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CRISPR-Cas9 mediated one-step disabling of pancreatogenesis in pigs

Abstract

Genome editing using programmable nucleases has revolutionized biomedical research. CRISPR-Cas9 mediated zygote genome editing enables high efficient production of knockout animals suitable for studying development and relevant human diseases. Here we report efficient disabling pancreatogenesis in pig embryos via zygotic co-delivery of Cas9 mRNA and dual sgRNAs targeting the PDX1 gene, which when combined with chimeric-competent human pluriopotent stem cells may serve as a suitable platform for the xeno-generation of human tissues and organs in pigs.

Introduction

Interspecies blastocyst complementation combines the chimera-forming capability of donor pluripotent stem cells (PSCs) and organogenesis-disabled hosts, which allows for the enrichment of donor cells in a target organ1, 2. This raises an intriguing possibility to generate human organs using easy accessible host animals that are similar to humans in organ-size, physiology, and gestational period3. In this regard, large livestock species, e.g. pigs, cattle and sheep, emerge as more relevant host species for humans. Thanks to the rapid development of targeted genome engineering technologies, particularly the CRISPR (Clustered Regularly Interspaced Short Palindromic Repeat) and CRISPR-associated protein 9 (Cas9), targeted gene inactivation in livestock species, once difficult, can now be achieved relatively with ease via zygotic co-delivery of Cas9 mRNA/protein and single-guide RNA (sgRNA)4, 5. To date, however, it remains to be demonstrated whether CRISPR-Cas9 based zygotic genome editing can be efficiently harnessed for the generation of organogenesis-disabled large livestock host embryos suitable for interspecies complementation with human PSCs. Here we report the efficient gene disruption in porcine blastocysts, and robust generation of pancreatogenesis disabled E28 pig embryos via zygotic co-injection of Cas9 mRNA and dual sgRNAs targeting the PDX1 gene.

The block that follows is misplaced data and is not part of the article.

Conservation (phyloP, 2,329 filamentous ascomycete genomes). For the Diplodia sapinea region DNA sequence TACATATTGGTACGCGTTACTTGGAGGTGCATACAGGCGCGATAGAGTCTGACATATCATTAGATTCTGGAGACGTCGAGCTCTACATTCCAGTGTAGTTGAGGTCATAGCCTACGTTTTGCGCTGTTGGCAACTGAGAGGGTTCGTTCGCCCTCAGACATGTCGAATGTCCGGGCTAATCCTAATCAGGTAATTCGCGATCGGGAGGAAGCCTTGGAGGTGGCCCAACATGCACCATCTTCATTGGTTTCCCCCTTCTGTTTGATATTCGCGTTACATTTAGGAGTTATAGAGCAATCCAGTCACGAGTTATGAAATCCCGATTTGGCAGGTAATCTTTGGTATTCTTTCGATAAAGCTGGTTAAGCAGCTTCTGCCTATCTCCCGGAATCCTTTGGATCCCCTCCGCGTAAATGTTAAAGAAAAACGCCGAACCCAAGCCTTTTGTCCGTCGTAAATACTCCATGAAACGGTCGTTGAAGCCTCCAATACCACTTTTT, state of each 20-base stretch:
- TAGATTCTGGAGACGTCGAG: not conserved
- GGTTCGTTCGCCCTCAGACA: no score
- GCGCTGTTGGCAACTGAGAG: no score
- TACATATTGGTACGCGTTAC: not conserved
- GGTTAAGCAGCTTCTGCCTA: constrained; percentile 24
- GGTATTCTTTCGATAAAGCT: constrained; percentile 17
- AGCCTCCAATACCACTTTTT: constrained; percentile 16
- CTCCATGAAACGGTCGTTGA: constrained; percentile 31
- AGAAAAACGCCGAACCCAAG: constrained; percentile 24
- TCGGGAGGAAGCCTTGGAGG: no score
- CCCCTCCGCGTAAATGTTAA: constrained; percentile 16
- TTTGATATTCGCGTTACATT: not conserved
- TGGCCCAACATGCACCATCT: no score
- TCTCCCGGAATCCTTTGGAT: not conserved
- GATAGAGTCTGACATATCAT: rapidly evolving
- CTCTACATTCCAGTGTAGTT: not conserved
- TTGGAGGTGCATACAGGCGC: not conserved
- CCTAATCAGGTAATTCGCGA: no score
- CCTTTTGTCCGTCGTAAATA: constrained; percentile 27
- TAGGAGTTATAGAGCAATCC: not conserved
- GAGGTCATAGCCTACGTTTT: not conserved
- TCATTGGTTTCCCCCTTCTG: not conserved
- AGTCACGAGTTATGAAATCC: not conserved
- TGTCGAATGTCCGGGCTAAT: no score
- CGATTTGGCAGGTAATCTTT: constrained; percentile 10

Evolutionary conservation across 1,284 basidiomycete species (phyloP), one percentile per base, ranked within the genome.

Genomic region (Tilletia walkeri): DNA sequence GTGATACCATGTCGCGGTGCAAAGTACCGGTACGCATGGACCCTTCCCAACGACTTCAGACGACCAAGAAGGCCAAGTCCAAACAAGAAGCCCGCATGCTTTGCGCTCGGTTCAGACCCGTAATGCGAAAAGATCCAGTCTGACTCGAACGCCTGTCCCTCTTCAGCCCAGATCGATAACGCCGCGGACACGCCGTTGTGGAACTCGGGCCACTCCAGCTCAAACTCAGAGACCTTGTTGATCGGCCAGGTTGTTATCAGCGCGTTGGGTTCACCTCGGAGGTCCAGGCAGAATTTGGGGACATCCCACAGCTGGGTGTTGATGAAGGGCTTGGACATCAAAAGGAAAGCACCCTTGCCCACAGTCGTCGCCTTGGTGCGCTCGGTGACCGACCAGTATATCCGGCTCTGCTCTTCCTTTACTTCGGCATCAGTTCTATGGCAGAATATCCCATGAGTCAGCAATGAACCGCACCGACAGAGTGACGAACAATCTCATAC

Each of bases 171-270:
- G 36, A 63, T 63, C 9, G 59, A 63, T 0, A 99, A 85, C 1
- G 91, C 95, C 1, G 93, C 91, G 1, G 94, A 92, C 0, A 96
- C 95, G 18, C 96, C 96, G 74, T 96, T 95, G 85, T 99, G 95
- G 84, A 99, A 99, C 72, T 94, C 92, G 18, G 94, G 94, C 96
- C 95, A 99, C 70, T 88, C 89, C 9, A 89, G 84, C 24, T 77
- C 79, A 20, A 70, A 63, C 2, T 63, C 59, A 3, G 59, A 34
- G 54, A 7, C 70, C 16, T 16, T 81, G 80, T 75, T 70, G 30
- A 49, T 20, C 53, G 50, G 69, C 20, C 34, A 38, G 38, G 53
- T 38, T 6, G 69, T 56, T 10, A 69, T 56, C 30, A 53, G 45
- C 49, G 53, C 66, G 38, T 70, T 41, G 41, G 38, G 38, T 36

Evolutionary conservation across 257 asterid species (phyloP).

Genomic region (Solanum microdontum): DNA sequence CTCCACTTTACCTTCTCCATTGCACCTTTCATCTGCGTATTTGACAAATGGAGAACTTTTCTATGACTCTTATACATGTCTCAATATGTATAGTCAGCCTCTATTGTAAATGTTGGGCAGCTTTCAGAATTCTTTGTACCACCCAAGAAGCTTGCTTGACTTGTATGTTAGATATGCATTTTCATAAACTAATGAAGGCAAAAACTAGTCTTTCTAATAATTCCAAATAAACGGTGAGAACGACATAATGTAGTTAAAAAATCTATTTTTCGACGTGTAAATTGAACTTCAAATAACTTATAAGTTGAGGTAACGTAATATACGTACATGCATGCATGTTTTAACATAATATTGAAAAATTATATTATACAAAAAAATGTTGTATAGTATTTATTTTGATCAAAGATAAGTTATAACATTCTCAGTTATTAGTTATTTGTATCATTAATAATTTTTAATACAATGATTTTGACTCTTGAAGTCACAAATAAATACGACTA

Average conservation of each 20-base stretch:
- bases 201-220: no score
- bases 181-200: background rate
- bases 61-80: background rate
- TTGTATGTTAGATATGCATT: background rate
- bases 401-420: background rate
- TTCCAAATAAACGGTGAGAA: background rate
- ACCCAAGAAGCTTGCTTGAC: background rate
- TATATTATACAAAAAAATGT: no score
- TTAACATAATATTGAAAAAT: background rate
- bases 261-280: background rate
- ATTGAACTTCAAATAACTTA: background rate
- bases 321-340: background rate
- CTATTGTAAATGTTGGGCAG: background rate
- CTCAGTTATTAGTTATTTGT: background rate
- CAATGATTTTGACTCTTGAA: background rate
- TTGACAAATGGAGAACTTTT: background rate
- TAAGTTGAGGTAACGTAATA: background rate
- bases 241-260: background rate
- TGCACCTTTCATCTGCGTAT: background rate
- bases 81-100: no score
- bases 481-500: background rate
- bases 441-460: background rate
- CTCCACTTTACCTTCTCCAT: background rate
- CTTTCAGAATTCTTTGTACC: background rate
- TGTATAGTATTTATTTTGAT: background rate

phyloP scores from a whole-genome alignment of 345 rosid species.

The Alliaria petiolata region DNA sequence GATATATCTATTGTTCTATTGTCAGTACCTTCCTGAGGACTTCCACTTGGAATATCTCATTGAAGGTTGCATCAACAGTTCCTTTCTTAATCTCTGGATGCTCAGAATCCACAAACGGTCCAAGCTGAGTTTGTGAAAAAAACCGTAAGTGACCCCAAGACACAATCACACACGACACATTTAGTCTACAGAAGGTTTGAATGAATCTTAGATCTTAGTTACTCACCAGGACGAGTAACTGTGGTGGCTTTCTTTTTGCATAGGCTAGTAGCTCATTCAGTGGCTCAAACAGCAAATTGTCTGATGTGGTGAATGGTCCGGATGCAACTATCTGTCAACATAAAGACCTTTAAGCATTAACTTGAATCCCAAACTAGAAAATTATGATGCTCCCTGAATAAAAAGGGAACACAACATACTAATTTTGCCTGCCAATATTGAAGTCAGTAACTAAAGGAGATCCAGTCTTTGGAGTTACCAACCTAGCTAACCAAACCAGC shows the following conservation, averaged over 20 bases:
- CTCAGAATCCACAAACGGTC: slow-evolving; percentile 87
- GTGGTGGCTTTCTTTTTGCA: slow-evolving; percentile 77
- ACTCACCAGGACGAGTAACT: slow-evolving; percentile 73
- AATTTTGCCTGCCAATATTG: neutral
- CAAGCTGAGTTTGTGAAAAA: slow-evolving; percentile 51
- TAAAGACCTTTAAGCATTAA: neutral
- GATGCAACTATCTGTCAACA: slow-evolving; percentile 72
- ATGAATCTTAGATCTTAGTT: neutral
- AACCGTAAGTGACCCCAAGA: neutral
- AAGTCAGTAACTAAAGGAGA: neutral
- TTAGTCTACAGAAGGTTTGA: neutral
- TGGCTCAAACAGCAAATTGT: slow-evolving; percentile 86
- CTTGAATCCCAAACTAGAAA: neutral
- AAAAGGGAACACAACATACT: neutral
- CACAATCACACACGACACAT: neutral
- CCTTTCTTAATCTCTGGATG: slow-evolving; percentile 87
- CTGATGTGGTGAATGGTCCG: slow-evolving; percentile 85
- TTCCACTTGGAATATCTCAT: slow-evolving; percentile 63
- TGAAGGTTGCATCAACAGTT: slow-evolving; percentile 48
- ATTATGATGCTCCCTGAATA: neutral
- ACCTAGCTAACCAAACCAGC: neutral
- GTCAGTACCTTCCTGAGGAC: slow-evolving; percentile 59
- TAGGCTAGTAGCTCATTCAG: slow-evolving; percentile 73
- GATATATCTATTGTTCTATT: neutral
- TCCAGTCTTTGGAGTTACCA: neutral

Pdx1 plays an essential role in mouse pancreatic development and mice lacking Pdx1 die within a few days of birth due to the lack of a pancreas6, 7. Apancreatic phenotype could also be observed in transgenic pigs with the forced expression of HES1 (hairy and enhancer of split 1) under the PDX1 promoter8. However, to date, it remains unknown whether the function of PDX1 is conserved across distant species and the disruption of PDX1 gene itself can disable pancreas development in large livestock species. To this end, we first designed and generated a sgRNA (sgRNA1) targeting exon 1 of both pig and cattle PDX1 genes. Bovine and porcine embryos were produced by in vitro fertilization (IVF) and parthenogenesis, respectively, using in vitro matured oocytes collected from slaughterhouse derived ovaries. We performed intracytoplasmic co-injection of Cas9 mRNA and PDX1 sgRNA1 into both porcine and bovine zygotes. After injection, embryos were cultured in vitro until the blastocyst stage before genomic DNA was extracted and used for embryo genotyping by Sanger sequencing (Supplementary information, Figure S1A). For cattle, among 12 blastocysts, we found two contained wild type sequence at the PDX1 locus and the remaining 10 (83.3%, 10/12) showed indels among which half (5/10) were mono-allelic and the other half (5/10) were bi-allelic (Supplementary information, Figure S1B). Curiously, most of the indels did not alter the PDX1 open reading frame and are thus unlikely to result in protein functional disruption (Supplementary information, Figure S1B). For pig we only observed 15% (2/13) of the blastocysts contained monoallelic mutations and no biallelically mutated blastocyst was obtained (Supplementary information, Figure S1C). These results show that, although effective, the use of single sgRNA-guided Cas9 for generating gene knockouts in large livestock species is unpredictable. In addition, it is time-consuming and laborious to identy single sgRNA generated indels, which are often small.